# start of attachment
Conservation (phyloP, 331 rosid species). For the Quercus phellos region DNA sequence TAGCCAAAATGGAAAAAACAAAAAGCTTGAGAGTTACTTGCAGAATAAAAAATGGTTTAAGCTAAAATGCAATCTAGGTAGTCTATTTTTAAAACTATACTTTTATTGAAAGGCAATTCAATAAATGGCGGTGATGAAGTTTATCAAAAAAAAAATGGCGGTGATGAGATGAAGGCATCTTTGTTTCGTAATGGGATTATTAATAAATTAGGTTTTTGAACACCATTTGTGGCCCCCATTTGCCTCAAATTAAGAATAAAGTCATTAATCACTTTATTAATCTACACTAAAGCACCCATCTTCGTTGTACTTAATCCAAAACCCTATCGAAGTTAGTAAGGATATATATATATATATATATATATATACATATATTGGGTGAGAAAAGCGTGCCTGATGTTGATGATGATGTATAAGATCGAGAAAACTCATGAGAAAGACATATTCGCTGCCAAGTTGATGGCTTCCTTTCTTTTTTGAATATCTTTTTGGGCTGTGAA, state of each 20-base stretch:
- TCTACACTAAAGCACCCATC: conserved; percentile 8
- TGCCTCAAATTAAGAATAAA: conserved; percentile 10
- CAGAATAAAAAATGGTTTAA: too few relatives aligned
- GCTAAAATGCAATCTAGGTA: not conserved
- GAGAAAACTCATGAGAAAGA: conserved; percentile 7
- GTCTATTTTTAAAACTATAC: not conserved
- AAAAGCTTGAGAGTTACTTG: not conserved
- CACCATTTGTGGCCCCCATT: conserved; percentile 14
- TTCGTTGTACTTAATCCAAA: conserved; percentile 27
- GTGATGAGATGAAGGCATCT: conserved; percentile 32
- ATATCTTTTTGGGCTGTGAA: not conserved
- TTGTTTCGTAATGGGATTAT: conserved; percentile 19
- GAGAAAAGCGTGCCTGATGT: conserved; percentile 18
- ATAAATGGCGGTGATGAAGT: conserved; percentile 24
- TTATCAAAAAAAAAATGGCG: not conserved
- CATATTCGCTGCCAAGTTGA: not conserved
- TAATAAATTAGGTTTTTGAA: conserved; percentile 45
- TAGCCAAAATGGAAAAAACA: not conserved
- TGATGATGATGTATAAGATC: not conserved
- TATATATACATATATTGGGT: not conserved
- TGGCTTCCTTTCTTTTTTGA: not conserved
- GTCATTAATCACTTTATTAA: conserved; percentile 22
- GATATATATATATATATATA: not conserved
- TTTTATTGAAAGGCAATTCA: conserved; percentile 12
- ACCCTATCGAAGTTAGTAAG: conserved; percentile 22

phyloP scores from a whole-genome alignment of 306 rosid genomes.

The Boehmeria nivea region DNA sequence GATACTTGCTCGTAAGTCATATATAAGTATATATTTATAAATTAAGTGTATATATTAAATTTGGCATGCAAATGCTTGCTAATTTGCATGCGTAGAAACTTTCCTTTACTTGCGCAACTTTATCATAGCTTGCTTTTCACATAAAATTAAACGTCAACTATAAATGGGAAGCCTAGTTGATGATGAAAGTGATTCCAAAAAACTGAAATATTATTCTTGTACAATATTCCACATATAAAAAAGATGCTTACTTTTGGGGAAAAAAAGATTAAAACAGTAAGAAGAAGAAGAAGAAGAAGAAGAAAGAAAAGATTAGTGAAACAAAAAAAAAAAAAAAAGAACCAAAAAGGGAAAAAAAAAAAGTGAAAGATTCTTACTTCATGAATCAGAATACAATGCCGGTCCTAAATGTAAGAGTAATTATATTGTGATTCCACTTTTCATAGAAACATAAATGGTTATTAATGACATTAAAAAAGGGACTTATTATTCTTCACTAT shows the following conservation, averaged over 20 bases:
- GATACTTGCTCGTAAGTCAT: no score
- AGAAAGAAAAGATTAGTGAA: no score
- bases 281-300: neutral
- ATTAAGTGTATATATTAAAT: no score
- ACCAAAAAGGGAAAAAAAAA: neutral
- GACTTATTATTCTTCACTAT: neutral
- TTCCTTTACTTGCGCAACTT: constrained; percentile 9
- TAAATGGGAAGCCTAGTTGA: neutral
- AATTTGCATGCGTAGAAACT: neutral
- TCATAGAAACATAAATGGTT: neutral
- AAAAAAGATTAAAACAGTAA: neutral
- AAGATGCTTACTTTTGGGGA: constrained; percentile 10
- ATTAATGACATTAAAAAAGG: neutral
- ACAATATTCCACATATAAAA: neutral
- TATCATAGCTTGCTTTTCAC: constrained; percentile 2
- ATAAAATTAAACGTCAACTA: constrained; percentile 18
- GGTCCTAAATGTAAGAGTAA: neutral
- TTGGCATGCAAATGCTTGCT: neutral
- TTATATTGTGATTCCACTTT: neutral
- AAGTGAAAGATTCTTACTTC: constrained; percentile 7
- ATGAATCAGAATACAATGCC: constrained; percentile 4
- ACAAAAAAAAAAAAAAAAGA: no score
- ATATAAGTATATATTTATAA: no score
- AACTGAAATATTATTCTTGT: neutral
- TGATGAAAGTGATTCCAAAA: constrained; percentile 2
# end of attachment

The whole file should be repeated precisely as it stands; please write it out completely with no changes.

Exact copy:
Conservation (phyloP, 331 rosid species). For the Quercus phellos region DNA sequence TAGCCAAAATGGAAAAAACAAAAAGCTTGAGAGTTACTTGCAGAATAAAAAATGGTTTAAGCTAAAATGCAATCTAGGTAGTCTATTTTTAAAACTATACTTTTATTGAAAGGCAATTCAATAAATGGCGGTGATGAAGTTTATCAAAAAAAAAATGGCGGTGATGAGATGAAGGCATCTTTGTTTCGTAATGGGATTATTAATAAATTAGGTTTTTGAACACCATTTGTGGCCCCCATTTGCCTCAAATTAAGAATAAAGTCATTAATCACTTTATTAATCTACACTAAAGCACCCATCTTCGTTGTACTTAATCCAAAACCCTATCGAAGTTAGTAAGGATATATATATATATATATATATATATACATATATTGGGTGAGAAAAGCGTGCCTGATGTTGATGATGATGTATAAGATCGAGAAAACTCATGAGAAAGACATATTCGCTGCCAAGTTGATGGCTTCCTTTCTTTTTTGAATATCTTTTTGGGCTGTGAA, state of each 20-base stretch:
- TCTACACTAAAGCACCCATC: conserved; percentile 8
- TGCCTCAAATTAAGAATAAA: conserved; percentile 10
- CAGAATAAAAAATGGTTTAA: too few relatives aligned
- GCTAAAATGCAATCTAGGTA: not conserved
- GAGAAAACTCATGAGAAAGA: conserved; percentile 7
- GTCTATTTTTAAAACTATAC: not conserved
- AAAAGCTTGAGAGTTACTTG: not conserved
- CACCATTTGTGGCCCCCATT: conserved; percentile 14
- TTCGTTGTACTTAATCCAAA: conserved; percentile 27
- GTGATGAGATGAAGGCATCT: conserved; percentile 32
- ATATCTTTTTGGGCTGTGAA: not conserved
- TTGTTTCGTAATGGGATTAT: conserved; percentile 19
- GAGAAAAGCGTGCCTGATGT: conserved; percentile 18
- ATAAATGGCGGTGATGAAGT: conserved; percentile 24
- TTATCAAAAAAAAAATGGCG: not conserved
- CATATTCGCTGCCAAGTTGA: not conserved
- TAATAAATTAGGTTTTTGAA: conserved; percentile 45
- TAGCCAAAATGGAAAAAACA: not conserved
- TGATGATGATGTATAAGATC: not conserved
- TATATATACATATATTGGGT: not conserved
- TGGCTTCCTTTCTTTTTTGA: not conserved
- GTCATTAATCACTTTATTAA: conserved; percentile 22
- GATATATATATATATATATA: not conserved
- TTTTATTGAAAGGCAATTCA: conserved; percentile 12
- ACCCTATCGAAGTTAGTAAG: conserved; percentile 22

phyloP scores from a whole-genome alignment of 306 rosid genomes.

The Boehmeria nivea region DNA sequence GATACTTGCTCGTAAGTCATATATAAGTATATATTTATAAATTAAGTGTATATATTAAATTTGGCATGCAAATGCTTGCTAATTTGCATGCGTAGAAACTTTCCTTTACTTGCGCAACTTTATCATAGCTTGCTTTTCACATAAAATTAAACGTCAACTATAAATGGGAAGCCTAGTTGATGATGAAAGTGATTCCAAAAAACTGAAATATTATTCTTGTACAATATTCCACATATAAAAAAGATGCTTACTTTTGGGGAAAAAAAGATTAAAACAGTAAGAAGAAGAAGAAGAAGAAGAAGAAAGAAAAGATTAGTGAAACAAAAAAAAAAAAAAAAGAACCAAAAAGGGAAAAAAAAAAAGTGAAAGATTCTTACTTCATGAATCAGAATACAATGCCGGTCCTAAATGTAAGAGTAATTATATTGTGATTCCACTTTTCATAGAAACATAAATGGTTATTAATGACATTAAAAAAGGGACTTATTATTCTTCACTAT shows the following conservation, averaged over 20 bases:
- GATACTTGCTCGTAAGTCAT: no score
- AGAAAGAAAAGATTAGTGAA: no score
- bases 281-300: neutral
- ATTAAGTGTATATATTAAAT: no score
- ACCAAAAAGGGAAAAAAAAA: neutral
- GACTTATTATTCTTCACTAT: neutral
- TTCCTTTACTTGCGCAACTT: constrained; percentile 9
- TAAATGGGAAGCCTAGTTGA: neutral
- AATTTGCATGCGTAGAAACT: neutral
- TCATAGAAACATAAATGGTT: neutral
- AAAAAAGATTAAAACAGTAA: neutral
- AAGATGCTTACTTTTGGGGA: constrained; percentile 10
- ATTAATGACATTAAAAAAGG: neutral
- ACAATATTCCACATATAAAA: neutral
- TATCATAGCTTGCTTTTCAC: constrained; percentile 2
- ATAAAATTAAACGTCAACTA: constrained; percentile 18
- GGTCCTAAATGTAAGAGTAA: neutral
- TTGGCATGCAAATGCTTGCT: neutral
- TTATATTGTGATTCCACTTT: neutral
- AAGTGAAAGATTCTTACTTC: constrained; percentile 7
- ATGAATCAGAATACAATGCC: constrained; percentile 4
- ACAAAAAAAAAAAAAAAAGA: no score
- ATATAAGTATATATTTATAA: no score
- AACTGAAATATTATTCTTGT: neutral
- TGATGAAAGTGATTCCAAAA: constrained; percentile 2